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St. Louis Cardinals nailed for big league hack

The National League powerhouse loses two draft picks and must pay $2 million in fines for hacking the Houston Astros in 2013.

Image of the Cardinals' home field

The Major League Baseball league smacked the Cardinals for hacking into the Astros' database.

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The St. Louis Cardinals will be paying a hefty price for hacking a rival team's database.

On Monday, Major League Baseball said the Cards will lose their two top picks in this year's amateur player draft and pay a maximum $2 million fine for sneaking into the Houston Astros' computer systems four years ago.

The penalty comes roughly six months after Cardinals' scouting director Christopher Correa was sentenced to 46 months in federal prison for pleading guilty to five counts of unauthorized access of an Astros' database that stored info on the team's scouting efforts and housed the Astros' email system.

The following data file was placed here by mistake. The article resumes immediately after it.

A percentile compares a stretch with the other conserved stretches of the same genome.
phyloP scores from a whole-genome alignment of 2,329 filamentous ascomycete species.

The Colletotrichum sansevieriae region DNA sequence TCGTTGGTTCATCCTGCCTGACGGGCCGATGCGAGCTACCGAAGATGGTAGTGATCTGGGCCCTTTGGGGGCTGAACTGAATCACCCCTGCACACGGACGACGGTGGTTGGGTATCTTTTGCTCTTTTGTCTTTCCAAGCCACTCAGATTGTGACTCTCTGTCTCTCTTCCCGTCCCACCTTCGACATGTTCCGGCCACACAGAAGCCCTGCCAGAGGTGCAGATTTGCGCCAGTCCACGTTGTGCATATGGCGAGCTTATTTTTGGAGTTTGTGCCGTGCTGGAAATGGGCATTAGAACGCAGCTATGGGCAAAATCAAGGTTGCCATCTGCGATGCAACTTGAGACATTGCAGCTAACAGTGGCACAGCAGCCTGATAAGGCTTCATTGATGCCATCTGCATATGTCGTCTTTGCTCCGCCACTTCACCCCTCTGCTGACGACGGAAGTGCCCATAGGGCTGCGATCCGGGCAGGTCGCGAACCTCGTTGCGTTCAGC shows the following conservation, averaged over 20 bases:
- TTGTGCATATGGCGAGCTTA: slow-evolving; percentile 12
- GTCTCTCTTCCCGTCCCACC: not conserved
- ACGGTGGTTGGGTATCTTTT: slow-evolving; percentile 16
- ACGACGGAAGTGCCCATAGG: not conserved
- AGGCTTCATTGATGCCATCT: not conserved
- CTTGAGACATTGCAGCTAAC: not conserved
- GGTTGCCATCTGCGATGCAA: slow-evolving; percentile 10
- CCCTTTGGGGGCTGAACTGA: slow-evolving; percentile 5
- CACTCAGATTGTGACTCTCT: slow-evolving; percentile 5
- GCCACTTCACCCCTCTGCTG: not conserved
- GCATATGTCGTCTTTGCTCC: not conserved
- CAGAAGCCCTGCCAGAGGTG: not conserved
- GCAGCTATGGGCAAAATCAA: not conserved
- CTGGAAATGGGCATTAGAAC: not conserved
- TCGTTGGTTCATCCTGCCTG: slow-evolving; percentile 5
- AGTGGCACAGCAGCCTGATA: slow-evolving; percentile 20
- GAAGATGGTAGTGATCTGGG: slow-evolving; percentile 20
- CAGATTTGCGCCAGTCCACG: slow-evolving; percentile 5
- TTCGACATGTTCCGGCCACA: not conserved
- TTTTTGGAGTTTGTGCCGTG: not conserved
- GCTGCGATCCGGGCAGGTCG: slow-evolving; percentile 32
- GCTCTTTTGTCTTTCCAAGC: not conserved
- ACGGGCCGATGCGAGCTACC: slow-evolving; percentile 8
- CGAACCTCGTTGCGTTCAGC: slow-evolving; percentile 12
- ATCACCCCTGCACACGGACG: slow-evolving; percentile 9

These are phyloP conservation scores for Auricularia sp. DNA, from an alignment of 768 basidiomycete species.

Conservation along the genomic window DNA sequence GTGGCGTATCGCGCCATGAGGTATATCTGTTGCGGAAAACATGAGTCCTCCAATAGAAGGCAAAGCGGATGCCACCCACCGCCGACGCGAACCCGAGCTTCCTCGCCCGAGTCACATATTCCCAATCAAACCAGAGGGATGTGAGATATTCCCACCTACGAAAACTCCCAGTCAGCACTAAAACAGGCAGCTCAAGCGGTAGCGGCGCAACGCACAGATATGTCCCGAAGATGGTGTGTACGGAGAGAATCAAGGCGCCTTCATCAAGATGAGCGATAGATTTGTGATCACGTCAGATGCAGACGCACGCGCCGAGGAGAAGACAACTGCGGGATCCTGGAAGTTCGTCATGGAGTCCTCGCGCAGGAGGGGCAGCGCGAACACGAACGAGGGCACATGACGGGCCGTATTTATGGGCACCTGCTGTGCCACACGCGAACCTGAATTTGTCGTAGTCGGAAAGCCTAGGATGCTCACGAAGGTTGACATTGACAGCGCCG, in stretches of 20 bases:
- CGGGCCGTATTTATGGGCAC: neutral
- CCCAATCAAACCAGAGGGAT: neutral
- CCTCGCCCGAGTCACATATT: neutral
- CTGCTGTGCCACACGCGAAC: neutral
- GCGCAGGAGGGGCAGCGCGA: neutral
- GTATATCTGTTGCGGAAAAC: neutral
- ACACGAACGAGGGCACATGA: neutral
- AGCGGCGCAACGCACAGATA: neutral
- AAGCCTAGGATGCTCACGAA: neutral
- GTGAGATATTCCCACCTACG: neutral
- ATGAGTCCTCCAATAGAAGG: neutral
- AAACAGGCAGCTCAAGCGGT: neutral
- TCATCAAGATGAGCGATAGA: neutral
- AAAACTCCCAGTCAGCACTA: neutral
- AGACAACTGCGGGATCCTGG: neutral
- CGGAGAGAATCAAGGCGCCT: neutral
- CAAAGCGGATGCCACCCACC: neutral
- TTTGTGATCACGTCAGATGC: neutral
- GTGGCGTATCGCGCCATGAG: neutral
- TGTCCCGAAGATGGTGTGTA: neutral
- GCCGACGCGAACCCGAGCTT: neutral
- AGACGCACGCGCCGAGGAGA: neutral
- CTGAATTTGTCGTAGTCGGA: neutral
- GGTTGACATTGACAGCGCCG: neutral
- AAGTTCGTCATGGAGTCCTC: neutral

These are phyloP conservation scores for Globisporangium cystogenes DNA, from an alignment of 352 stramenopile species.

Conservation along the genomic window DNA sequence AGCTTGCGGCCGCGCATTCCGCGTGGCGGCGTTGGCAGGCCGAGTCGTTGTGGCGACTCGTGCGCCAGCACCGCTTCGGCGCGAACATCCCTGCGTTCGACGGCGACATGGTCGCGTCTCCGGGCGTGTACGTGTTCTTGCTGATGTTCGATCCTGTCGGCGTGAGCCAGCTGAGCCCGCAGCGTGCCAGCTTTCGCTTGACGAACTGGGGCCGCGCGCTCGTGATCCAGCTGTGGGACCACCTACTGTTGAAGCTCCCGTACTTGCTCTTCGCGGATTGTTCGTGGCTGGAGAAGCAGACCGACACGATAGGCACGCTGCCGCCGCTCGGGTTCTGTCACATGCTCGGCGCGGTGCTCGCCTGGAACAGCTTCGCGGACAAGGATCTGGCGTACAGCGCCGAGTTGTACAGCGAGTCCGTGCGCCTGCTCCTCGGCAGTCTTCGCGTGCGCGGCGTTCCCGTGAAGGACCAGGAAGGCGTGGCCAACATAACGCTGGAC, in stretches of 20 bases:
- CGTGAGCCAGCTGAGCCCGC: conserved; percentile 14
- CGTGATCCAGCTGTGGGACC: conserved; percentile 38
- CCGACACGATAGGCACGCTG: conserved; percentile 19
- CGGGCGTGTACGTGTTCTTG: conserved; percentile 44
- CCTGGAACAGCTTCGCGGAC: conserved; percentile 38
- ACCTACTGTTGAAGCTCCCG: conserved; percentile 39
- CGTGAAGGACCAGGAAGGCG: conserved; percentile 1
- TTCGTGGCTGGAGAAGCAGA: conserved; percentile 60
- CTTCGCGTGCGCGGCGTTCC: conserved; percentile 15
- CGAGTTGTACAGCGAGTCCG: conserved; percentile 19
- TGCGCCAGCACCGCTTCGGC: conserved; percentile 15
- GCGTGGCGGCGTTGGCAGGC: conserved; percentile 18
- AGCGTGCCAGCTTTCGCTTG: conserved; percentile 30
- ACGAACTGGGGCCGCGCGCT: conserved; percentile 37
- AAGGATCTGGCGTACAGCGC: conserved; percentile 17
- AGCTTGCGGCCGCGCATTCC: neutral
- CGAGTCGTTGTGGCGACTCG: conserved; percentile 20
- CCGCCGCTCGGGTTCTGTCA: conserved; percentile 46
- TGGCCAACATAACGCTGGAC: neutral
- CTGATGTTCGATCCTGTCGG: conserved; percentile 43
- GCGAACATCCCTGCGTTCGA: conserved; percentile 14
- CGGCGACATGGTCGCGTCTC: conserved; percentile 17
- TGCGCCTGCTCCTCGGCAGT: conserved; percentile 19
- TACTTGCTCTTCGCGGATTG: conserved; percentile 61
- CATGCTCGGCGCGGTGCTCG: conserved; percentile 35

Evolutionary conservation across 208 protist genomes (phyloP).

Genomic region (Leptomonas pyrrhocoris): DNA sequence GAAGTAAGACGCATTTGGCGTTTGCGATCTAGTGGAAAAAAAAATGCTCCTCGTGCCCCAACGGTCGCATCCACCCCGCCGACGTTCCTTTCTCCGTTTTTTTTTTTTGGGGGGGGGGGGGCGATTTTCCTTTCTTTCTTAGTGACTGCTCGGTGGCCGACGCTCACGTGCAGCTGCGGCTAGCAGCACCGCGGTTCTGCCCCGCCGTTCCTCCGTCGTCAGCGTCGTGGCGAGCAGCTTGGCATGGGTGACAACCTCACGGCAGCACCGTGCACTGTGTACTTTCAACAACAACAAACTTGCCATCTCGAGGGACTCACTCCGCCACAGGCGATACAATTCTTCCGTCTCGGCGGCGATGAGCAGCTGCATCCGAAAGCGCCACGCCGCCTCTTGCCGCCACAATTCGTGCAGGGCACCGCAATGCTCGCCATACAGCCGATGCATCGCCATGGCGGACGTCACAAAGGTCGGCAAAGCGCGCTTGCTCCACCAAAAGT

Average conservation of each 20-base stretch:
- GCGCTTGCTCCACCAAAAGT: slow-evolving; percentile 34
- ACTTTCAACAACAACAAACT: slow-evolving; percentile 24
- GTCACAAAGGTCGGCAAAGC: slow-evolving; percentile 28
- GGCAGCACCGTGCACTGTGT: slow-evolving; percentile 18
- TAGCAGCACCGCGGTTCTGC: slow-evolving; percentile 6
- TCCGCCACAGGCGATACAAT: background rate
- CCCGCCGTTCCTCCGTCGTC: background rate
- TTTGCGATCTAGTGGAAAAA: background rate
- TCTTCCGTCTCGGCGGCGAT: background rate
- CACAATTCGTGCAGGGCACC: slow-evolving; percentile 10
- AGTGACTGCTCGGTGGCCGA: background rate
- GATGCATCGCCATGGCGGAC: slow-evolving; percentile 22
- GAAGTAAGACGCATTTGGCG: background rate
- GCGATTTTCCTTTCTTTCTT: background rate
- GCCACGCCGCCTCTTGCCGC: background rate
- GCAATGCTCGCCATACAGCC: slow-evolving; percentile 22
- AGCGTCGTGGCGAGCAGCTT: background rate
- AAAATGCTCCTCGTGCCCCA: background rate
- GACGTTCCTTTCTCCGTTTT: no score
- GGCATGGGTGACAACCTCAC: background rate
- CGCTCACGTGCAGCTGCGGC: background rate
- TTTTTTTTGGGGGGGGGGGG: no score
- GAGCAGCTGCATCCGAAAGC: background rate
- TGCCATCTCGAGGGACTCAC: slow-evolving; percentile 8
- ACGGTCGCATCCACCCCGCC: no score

Correa obtained an Astros employee's password after that person left the Cardinals organization to join the Astros in 2013.

MLB Commissioner Rob Manfred also banned Correa from baseball for life.

"This has been a long and challenging process for all of us, especially those within our baseball operations department," said Cardinals General Manager John Mozeliak in a statement. "We have learned a great deal along the way and we have taken additional steps to ensure that something like this doesn't ever happen again."

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